By Dustin Cabeal
I have some regret for not putting this on my best of 2017 list. It’s likely to get a spot on this year’s list because already two issues in on this series, and it’s one of the best comics I’ve ever read. The mixture of the real-world and fictional DC world is balanced brilliantly making you forget that this too is a fictional world.
Bruce Wainwright has become like Bruce Wayne. From his parent’s death, he has become incredibly wealthy with the help of his Uncle Alfred. Bruce is a golden child of business, everything he seems to touch goes well, and like his idol, he’s popular with the women. His Batman is still present. Their connection isn’t explained fully yet as Bruce is still learning. We do quickly learn that Bruce’s Batman only cares about one thing, keeping Bruce safe.
It’s hard to put my finger on the journey that Kurt Busiek is taking Bruce Wainwright on. It’s not all roses and sunshine, but then neither is Batman’s fictional life. The thing is, he is mirroring something. Every little bit of Bruce’s life echoes some aspect of Batman’s, if not by chance, then by force. Perhaps I’m just not as well versed in Batman lore as I need to be in order to figure this all out, but there is a twist in this issue, much like there was in the first. The twist changes everything and pulls the direction of the story.
It is my very random guess that overall message of the series will end up being something about the law enforcement system. That or another twist could be that Bruce will become the thing that he hates and continue the cycle of violence that took his parents from him. Who knows at this point, but that’s one of the best things about this comic series, it makes you guess. When you first get into comics, you just want to read and see where things go. Then after reading so many books, the formulas start to play out and those hypothetical conversations about where a story was going, run their course because there’s nothing left to guess. Batman: Creature of the Night brings back that feeling of, “what’s going to happen, here’s what I would do…” That is the feeling so many people are trying to capture or express when they talk about comics. The long serial form, similar to wrestling, allows for your own imagination and familiarity to fill in blanks that aren’t yours to fill in.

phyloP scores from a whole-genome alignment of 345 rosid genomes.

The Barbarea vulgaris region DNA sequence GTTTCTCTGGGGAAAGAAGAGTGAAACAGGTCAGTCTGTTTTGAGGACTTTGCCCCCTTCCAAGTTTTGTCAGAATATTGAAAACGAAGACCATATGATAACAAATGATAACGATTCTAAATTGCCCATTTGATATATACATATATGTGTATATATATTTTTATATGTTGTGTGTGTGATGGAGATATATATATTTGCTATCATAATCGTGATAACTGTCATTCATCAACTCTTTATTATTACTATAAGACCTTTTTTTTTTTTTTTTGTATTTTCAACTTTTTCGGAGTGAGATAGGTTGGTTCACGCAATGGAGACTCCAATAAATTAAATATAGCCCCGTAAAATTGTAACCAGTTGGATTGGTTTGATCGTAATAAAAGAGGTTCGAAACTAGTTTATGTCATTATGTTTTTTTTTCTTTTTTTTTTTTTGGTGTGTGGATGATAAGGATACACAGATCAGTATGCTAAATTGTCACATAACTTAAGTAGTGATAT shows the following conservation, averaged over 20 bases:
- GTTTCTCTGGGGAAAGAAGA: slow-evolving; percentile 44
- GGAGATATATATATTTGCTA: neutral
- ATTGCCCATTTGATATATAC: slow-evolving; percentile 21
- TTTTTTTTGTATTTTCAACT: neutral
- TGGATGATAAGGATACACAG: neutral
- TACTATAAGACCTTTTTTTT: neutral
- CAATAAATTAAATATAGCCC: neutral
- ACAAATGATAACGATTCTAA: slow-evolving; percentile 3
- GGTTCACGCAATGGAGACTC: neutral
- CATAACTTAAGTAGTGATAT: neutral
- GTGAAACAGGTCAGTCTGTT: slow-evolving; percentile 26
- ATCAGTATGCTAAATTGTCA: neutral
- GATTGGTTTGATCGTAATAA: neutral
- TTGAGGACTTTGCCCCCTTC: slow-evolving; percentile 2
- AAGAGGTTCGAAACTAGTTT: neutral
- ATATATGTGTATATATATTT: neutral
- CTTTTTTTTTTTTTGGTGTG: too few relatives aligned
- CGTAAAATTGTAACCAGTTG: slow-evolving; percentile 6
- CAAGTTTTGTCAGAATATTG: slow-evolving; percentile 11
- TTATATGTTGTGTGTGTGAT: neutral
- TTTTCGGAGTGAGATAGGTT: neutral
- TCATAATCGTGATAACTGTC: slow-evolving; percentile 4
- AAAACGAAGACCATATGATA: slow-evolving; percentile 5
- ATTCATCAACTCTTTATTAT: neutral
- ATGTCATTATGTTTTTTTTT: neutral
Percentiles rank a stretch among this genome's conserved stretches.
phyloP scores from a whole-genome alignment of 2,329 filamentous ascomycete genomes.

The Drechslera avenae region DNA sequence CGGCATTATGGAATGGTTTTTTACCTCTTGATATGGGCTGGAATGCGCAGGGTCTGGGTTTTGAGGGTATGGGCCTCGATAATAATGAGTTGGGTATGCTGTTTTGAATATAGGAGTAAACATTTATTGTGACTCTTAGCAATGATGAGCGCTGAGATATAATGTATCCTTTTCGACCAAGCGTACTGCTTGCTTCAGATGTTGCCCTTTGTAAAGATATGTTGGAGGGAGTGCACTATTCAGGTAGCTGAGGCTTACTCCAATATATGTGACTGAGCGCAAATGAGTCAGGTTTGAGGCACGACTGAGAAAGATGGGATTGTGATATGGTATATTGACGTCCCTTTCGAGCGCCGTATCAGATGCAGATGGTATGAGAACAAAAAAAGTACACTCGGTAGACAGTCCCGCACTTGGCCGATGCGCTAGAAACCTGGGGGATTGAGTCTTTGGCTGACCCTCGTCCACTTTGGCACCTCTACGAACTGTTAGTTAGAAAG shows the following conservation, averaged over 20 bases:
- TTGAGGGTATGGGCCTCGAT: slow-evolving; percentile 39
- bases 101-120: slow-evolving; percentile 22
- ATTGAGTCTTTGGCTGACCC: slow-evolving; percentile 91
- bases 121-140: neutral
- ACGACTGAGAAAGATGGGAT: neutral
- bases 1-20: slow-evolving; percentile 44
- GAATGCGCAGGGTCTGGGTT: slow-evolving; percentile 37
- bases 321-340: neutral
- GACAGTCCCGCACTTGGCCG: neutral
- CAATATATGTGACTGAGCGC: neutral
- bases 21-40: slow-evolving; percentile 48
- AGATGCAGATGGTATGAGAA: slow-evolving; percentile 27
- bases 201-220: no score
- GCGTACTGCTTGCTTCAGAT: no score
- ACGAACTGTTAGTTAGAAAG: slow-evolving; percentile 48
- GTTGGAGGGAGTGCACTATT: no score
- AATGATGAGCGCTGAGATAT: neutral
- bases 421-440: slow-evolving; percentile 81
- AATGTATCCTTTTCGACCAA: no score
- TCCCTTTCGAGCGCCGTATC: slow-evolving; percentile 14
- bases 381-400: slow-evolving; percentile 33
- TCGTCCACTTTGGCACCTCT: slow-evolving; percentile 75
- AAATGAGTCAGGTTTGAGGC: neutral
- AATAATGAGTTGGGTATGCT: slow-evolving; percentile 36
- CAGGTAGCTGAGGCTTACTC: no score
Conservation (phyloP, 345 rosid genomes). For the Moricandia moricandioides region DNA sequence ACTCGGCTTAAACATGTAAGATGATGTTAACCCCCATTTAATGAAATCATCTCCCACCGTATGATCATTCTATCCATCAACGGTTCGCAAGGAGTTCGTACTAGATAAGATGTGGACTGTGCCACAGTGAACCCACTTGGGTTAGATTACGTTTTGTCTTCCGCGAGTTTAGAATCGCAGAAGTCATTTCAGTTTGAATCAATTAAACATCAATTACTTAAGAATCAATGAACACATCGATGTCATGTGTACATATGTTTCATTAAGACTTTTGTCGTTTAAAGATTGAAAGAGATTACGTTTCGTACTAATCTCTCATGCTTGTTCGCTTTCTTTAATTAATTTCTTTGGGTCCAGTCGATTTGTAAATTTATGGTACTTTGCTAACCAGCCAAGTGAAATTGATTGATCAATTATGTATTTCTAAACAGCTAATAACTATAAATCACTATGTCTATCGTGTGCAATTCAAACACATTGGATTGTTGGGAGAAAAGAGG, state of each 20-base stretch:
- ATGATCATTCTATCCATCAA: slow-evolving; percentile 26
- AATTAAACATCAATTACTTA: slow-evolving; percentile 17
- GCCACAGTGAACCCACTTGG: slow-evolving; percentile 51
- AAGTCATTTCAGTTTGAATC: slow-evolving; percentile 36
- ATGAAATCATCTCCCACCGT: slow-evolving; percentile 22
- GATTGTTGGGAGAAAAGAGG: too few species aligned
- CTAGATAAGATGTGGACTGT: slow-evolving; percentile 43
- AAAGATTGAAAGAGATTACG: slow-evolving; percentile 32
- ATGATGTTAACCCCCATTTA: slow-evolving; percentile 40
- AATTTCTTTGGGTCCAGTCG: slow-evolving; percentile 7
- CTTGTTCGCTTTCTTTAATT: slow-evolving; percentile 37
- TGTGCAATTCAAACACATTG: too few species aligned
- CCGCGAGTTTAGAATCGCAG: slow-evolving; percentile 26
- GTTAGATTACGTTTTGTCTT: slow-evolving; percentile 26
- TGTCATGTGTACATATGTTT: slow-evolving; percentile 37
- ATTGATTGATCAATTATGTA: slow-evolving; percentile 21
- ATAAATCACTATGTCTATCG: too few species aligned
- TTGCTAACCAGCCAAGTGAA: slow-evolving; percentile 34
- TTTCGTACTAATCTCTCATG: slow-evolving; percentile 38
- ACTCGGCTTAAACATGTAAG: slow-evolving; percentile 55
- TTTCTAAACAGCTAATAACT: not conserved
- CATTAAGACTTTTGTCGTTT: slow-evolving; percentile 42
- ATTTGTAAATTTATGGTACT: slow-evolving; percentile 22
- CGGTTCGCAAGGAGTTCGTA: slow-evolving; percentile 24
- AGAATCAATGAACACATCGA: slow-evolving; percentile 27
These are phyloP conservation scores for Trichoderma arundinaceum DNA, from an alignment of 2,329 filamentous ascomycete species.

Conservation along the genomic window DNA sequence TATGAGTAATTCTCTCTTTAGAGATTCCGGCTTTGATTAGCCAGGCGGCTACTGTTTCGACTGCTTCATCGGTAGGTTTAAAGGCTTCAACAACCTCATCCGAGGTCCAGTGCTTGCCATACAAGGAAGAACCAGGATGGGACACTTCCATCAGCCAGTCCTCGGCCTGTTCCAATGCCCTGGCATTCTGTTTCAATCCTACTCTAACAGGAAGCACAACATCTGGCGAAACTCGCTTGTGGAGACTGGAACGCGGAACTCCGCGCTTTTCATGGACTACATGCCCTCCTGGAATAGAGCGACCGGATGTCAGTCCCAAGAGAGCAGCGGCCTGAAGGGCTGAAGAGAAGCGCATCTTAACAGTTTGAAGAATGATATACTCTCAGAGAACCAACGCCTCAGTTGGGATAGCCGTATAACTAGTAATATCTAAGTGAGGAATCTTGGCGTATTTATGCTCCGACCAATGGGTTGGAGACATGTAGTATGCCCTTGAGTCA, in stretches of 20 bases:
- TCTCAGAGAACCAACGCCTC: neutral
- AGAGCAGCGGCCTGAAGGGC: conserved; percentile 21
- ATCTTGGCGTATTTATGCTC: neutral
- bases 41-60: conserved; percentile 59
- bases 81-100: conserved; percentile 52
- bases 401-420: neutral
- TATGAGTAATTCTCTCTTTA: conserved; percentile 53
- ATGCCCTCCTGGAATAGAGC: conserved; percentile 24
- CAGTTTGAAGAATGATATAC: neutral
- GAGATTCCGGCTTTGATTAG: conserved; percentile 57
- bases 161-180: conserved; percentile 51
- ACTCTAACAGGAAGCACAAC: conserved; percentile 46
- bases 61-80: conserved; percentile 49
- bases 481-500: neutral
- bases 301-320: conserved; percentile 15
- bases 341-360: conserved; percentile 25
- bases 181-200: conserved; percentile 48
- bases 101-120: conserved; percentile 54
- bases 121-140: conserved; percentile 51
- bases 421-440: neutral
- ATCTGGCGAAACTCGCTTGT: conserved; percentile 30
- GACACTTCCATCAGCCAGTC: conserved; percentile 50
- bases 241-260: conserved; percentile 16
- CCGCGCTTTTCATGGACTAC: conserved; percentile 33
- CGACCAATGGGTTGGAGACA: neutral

The writing is superb. Busiek will go down as one of the greatest comic book writers period, but this work, in particular, shows that he hasn’t lost his touch in the least. He is one of those rare creators that continues to deliver stories at their highest level. This isn’t meant as a petty jab, but not every creator will be able to say that at the end of their career. The narration continues to be the strongest aspect of the writing, and the way it switches back and forth between Bruce and Alfred is terrific.
As I said in my review of the first issue, John Paul Leon is delivering career-defining work. This story lives and breathes at the tip of his pencil. Because it’s not just Bruce’s story, but all the classic Batman comics and panels that Leon is creating and molding to this new story. It’s a Batman story told over the years and as Batman changes so does Bruce. The visuals are sharp as they command your attention and drive the story. The narration is golden, it’s fantastic to read, but so much is conveyed just through the art. What the story can’t say, the art does, and that’s what a robust comic collaboration looks like. It looks like Batman: Creature of the Night.
When a series like this comes around, it’s a double-edged sword for a reviewer. You want to review each issue and look forward to it, but then you wonder how many time and different ways you can say, “I love this book with every fiber of my comic reading body”? I don’t know, but we’ll find out because I will absolutely be back for the rest of this series. By far the best book DC is publishing, and if Busiek decides to tackle another DC character, in the same way, I’ll be the first to put my pre-order money on the counter. Plain and simple, you should be reading this story, regardless of whether you read DC Comics or superhero books.
Batman: Creature of the Night